while back, I came across one of the coolest pictures ever that included both fashion and more importantly, smoke bombs. Leyla was totally feeling it too, and we decided to get together and put our own spin on it. We met on Mother’s Day (we were going to meet the day before but the weather didn’t look like it going to cooperate with us but it ended up being a decent day). “I don’t have any plans,” she said when we decided to change our shoot to Sunday morning. I had a chuckle because I was in the same boat. For the record, we are both married and each have a young son. I wasn’t quite sure why Mother’s Day wasn’t a big deal to either of us (“Why are we freaks, Leyla?“), but Leyla explained it as “We’re Vietnamese. We don’t celebrate anything….although I’m sure if I don’t call my mom today she’ll get mad at me.” Again, I chuckled as truer words have never been spoken.
So we met at 7AM on Sunday morning at North Avenue Beach. We approached the lake….to find a Chicago police van facing our direction 50 yards away. Since neither of us were sure if smoke bombs warrant a ticket in Chicago (seems like we would have been okay), we decided to take a few test shots before lighting one. A minute later, the police van moved so we started to add a little pink to the skyline.
A word of caution: when you first light these things, some sparks might fly. “A bird just pooped on me!” Leyla yelped. A second look showed that it was a spark that landed on her. Although she said it didn’t hurt, there was a burn mark on her arm so be careful working with these things. Oh, and and when you’re done with them, either dig them into the sand or place them into container of water before disposing of them. You don’t want to be that person who caused a garbage fire. (You’ll definitely get a ticket for that!)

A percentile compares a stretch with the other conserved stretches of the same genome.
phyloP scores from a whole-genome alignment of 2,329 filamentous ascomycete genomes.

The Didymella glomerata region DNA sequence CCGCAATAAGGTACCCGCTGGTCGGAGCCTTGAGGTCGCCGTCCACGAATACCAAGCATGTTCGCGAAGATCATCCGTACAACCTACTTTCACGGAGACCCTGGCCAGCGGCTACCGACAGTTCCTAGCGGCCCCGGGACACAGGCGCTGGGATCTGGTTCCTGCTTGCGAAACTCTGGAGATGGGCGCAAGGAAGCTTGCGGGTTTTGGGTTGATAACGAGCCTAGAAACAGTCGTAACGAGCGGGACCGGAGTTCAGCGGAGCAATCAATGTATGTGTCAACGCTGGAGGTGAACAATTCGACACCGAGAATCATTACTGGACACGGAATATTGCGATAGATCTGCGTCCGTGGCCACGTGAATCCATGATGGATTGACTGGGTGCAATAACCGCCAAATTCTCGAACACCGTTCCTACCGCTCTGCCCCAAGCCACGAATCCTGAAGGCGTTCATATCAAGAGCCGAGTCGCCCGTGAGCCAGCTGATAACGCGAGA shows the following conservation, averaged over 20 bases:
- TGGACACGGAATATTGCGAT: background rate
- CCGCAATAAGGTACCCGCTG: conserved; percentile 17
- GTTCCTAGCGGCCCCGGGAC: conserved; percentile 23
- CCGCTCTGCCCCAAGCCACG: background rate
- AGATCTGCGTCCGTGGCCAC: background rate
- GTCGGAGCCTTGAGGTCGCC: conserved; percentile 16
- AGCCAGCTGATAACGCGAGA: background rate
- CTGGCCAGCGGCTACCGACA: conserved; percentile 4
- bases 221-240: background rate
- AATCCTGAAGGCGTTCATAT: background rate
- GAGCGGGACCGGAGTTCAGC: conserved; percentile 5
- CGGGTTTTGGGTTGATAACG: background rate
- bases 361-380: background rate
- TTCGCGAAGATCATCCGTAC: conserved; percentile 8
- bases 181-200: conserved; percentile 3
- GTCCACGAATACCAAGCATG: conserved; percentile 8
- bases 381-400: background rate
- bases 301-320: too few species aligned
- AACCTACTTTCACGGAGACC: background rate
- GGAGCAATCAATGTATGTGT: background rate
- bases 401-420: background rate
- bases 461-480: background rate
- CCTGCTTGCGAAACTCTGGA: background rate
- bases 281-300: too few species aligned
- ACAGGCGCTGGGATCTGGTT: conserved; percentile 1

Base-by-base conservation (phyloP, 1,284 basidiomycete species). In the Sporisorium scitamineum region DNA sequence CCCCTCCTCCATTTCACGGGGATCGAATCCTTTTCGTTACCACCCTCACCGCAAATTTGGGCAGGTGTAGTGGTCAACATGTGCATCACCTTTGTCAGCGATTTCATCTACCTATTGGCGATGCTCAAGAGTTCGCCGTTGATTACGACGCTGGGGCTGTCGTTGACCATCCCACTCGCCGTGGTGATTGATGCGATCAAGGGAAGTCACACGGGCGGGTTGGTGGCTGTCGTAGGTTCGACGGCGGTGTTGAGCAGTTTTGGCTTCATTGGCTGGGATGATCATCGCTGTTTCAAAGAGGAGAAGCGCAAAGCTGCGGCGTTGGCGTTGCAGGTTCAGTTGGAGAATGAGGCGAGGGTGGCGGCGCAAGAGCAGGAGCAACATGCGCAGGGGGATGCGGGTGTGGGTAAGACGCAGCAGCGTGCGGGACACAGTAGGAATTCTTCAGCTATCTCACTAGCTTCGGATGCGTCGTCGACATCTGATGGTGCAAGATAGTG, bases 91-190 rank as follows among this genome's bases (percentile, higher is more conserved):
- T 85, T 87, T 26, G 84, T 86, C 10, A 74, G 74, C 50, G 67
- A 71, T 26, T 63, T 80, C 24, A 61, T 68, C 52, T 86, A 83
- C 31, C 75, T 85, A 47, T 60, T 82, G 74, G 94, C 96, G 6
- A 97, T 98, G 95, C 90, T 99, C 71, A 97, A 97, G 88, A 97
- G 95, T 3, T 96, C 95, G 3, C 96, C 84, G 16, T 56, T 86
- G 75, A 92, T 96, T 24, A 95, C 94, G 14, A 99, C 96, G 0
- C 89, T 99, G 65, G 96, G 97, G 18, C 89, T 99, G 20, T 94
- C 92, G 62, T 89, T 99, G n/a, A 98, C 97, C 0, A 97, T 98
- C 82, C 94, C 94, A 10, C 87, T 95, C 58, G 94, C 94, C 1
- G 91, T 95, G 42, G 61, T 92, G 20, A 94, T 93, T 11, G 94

wo years ago this month, my family and I went on a Caribbean cruise leaving from Miami. Embarrassingly, I just started pulling together the photo book from that trip a few weeks ago. I have chosen all the pictures and done the layout but need to make a few tweaks before I send it off to Blurb. (Oh, and I should probably run that little thing called “Spell Check”. He he.) With this book project, I naturally stumbled upon a few pictures, which I thought I’d share here as the images haven’t left my hard drive since 2014. (I mean, if you don’t share your pictures online, did the pictures really get taken? I kid, I kid.) Truth be told I pretty much almost forgot that some of these existed (which brings me back to that one point. What was it? Oh yeah, print your pictures).
Although our journey began in Miami, we didn’t actually visit The Wynwood Walls until after the cruise. Once we left the ship, we had a few hours to kill before my husband and I had to catch our flight back to Chicago. What to do, what to do…
Thanks to Yelp, we learned about The Wynwood Walls. During this period, I was very much into street art, so I REALLY wanted to check this location out and use my guinea pigs travel companions to stand in for a few pictures.
Since then, I’ve seen a lot of pictures on Instagram from this area, especially during Art Basel. Obviously, there has been new work added since we were here and every time I see a picture of this place, I am reminded of how much I would love to go back and have a little reunion with The Wynwood Walls. Although I don’t think I’d mind a reunion with Miami in general. 🙂